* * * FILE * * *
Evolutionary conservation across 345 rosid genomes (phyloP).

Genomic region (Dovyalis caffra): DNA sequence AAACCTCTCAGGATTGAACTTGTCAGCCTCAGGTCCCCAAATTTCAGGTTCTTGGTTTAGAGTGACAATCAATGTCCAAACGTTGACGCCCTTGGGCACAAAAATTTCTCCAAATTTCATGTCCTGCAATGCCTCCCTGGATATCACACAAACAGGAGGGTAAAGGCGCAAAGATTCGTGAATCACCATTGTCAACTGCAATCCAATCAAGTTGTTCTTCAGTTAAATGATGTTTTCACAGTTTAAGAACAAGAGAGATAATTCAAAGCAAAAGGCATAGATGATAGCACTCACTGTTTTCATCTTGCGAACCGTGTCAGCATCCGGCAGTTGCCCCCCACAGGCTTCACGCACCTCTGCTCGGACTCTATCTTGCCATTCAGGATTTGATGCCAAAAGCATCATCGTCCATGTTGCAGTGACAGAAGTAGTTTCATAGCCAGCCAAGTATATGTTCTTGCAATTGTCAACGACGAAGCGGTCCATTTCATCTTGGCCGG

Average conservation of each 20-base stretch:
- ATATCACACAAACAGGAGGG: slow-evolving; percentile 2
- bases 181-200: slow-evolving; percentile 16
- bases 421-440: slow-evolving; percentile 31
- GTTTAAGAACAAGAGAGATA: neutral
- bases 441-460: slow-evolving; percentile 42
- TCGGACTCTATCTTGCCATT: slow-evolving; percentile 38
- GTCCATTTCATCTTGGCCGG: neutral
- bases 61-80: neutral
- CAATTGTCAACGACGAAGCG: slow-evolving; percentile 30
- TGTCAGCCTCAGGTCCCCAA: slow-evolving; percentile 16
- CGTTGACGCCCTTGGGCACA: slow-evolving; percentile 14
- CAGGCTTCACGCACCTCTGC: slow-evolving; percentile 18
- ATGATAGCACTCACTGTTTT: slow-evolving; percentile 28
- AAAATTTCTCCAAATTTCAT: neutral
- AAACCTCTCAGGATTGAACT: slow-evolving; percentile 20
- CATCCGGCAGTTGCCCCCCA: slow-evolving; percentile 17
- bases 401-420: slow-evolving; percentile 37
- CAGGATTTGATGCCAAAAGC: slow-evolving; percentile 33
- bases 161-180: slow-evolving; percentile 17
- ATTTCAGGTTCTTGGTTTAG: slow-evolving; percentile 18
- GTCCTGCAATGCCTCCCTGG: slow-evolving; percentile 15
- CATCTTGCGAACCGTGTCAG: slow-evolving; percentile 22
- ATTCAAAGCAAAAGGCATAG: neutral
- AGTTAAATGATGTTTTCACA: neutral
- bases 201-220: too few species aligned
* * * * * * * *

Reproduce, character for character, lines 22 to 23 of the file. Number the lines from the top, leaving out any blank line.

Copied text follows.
- bases 161-180: slow-evolving; percentile 17
- ATTTCAGGTTCTTGGTTTAG: slow-evolving; percentile 18